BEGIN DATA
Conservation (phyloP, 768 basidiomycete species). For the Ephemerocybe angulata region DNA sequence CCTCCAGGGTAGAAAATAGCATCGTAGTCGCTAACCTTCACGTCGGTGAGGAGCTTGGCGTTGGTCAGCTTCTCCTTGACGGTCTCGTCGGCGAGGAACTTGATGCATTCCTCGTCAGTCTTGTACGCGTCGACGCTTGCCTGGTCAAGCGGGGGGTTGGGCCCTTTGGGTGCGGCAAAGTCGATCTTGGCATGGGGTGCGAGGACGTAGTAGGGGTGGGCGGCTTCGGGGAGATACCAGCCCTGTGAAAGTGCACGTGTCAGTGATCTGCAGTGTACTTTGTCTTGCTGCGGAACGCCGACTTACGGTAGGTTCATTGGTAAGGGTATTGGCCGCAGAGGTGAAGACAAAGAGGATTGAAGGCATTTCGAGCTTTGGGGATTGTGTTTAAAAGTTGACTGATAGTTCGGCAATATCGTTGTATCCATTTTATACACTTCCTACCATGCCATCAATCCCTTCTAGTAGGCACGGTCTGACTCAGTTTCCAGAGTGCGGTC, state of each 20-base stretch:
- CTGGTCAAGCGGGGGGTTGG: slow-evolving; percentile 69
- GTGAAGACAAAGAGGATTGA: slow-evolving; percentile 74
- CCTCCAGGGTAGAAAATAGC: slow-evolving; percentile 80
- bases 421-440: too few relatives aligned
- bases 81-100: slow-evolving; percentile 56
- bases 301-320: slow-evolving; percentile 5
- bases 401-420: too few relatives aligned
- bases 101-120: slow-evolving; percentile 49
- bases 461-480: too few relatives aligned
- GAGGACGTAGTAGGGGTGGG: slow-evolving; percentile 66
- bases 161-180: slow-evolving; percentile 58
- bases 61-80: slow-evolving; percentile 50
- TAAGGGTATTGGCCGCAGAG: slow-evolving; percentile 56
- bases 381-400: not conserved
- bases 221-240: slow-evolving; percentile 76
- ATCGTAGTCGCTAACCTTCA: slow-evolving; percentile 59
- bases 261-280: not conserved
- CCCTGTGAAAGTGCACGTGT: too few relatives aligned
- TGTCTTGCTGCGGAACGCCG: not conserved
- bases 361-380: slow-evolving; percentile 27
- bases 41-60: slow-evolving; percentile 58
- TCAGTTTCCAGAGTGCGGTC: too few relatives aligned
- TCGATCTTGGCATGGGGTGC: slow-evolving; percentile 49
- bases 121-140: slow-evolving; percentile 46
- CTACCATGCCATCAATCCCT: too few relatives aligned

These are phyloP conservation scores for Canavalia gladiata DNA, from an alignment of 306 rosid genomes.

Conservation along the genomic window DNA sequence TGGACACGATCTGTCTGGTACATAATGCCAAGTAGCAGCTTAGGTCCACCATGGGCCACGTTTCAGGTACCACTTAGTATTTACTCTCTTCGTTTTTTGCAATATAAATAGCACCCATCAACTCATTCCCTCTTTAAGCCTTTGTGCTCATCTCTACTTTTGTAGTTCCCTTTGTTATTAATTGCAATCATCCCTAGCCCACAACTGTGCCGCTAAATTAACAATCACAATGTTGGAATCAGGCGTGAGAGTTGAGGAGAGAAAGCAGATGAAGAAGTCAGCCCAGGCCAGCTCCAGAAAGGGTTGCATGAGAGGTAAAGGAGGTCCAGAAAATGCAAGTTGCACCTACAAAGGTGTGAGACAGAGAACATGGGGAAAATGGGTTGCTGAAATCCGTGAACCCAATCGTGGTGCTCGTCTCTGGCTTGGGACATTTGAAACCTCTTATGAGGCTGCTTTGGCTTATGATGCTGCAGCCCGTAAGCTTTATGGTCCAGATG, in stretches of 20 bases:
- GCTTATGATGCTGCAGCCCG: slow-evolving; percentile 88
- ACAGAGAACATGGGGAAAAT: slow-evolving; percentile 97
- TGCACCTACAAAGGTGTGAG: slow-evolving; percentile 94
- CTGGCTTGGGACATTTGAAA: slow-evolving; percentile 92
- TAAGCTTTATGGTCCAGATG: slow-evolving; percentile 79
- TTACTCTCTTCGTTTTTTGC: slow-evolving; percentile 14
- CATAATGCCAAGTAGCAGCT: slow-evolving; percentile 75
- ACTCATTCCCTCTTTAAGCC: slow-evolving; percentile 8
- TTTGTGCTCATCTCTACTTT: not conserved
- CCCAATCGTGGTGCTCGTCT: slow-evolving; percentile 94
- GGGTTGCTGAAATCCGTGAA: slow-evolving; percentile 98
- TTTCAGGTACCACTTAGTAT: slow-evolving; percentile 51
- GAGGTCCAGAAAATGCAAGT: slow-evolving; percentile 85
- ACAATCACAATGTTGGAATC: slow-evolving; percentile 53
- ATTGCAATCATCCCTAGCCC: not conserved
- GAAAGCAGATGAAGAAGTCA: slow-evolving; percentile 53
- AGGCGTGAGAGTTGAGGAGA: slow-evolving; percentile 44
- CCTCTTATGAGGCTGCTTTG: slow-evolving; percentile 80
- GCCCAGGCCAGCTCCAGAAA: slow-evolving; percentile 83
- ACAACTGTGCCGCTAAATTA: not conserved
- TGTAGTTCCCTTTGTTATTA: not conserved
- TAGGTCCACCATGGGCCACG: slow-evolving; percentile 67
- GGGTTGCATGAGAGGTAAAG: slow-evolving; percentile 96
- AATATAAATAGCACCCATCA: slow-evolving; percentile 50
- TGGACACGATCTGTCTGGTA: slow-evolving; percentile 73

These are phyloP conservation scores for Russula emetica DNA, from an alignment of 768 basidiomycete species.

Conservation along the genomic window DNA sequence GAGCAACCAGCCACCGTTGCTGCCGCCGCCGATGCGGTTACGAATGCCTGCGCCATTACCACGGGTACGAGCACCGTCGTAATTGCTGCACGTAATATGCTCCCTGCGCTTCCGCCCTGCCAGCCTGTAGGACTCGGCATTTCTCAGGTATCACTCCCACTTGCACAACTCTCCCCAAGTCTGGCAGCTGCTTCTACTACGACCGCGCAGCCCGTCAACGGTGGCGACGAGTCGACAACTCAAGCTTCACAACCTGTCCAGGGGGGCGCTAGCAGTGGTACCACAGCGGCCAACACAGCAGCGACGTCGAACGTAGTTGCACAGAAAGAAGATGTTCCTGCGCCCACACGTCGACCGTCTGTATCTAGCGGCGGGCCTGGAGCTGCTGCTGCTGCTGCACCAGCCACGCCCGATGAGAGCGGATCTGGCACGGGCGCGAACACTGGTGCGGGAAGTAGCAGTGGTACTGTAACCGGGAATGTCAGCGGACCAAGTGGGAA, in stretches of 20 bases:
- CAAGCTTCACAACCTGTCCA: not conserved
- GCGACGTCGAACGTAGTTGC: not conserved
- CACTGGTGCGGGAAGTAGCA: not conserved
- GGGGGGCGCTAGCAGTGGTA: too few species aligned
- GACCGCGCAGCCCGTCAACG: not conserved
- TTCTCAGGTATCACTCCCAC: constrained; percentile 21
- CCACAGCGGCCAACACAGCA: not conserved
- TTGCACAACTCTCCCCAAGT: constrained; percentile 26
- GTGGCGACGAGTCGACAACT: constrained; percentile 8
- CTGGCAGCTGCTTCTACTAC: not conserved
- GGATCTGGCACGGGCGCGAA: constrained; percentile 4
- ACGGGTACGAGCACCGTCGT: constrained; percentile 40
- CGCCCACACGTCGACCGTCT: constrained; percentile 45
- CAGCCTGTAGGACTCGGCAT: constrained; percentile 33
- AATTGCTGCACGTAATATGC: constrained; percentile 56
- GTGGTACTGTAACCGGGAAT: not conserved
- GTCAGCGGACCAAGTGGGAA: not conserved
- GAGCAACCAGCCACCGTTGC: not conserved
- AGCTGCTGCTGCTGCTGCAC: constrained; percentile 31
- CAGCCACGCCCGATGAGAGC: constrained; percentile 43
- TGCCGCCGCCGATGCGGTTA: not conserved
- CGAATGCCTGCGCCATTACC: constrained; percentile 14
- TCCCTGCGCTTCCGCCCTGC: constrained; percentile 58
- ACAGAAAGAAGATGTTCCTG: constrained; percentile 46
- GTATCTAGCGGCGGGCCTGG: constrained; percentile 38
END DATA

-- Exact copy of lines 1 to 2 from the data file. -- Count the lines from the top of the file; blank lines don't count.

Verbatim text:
Conservation (phyloP, 768 basidiomycete species). For the Ephemerocybe angulata region DNA sequence CCTCCAGGGTAGAAAATAGCATCGTAGTCGCTAACCTTCACGTCGGTGAGGAGCTTGGCGTTGGTCAGCTTCTCCTTGACGGTCTCGTCGGCGAGGAACTTGATGCATTCCTCGTCAGTCTTGTACGCGTCGACGCTTGCCTGGTCAAGCGGGGGGTTGGGCCCTTTGGGTGCGGCAAAGTCGATCTTGGCATGGGGTGCGAGGACGTAGTAGGGGTGGGCGGCTTCGGGGAGATACCAGCCCTGTGAAAGTGCACGTGTCAGTGATCTGCAGTGTACTTTGTCTTGCTGCGGAACGCCGACTTACGGTAGGTTCATTGGTAAGGGTATTGGCCGCAGAGGTGAAGACAAAGAGGATTGAAGGCATTTCGAGCTTTGGGGATTGTGTTTAAAAGTTGACTGATAGTTCGGCAATATCGTTGTATCCATTTTATACACTTCCTACCATGCCATCAATCCCTTCTAGTAGGCACGGTCTGACTCAGTTTCCAGAGTGCGGTC, state of each 20-base stretch:
- CTGGTCAAGCGGGGGGTTGG: slow-evolving; percentile 69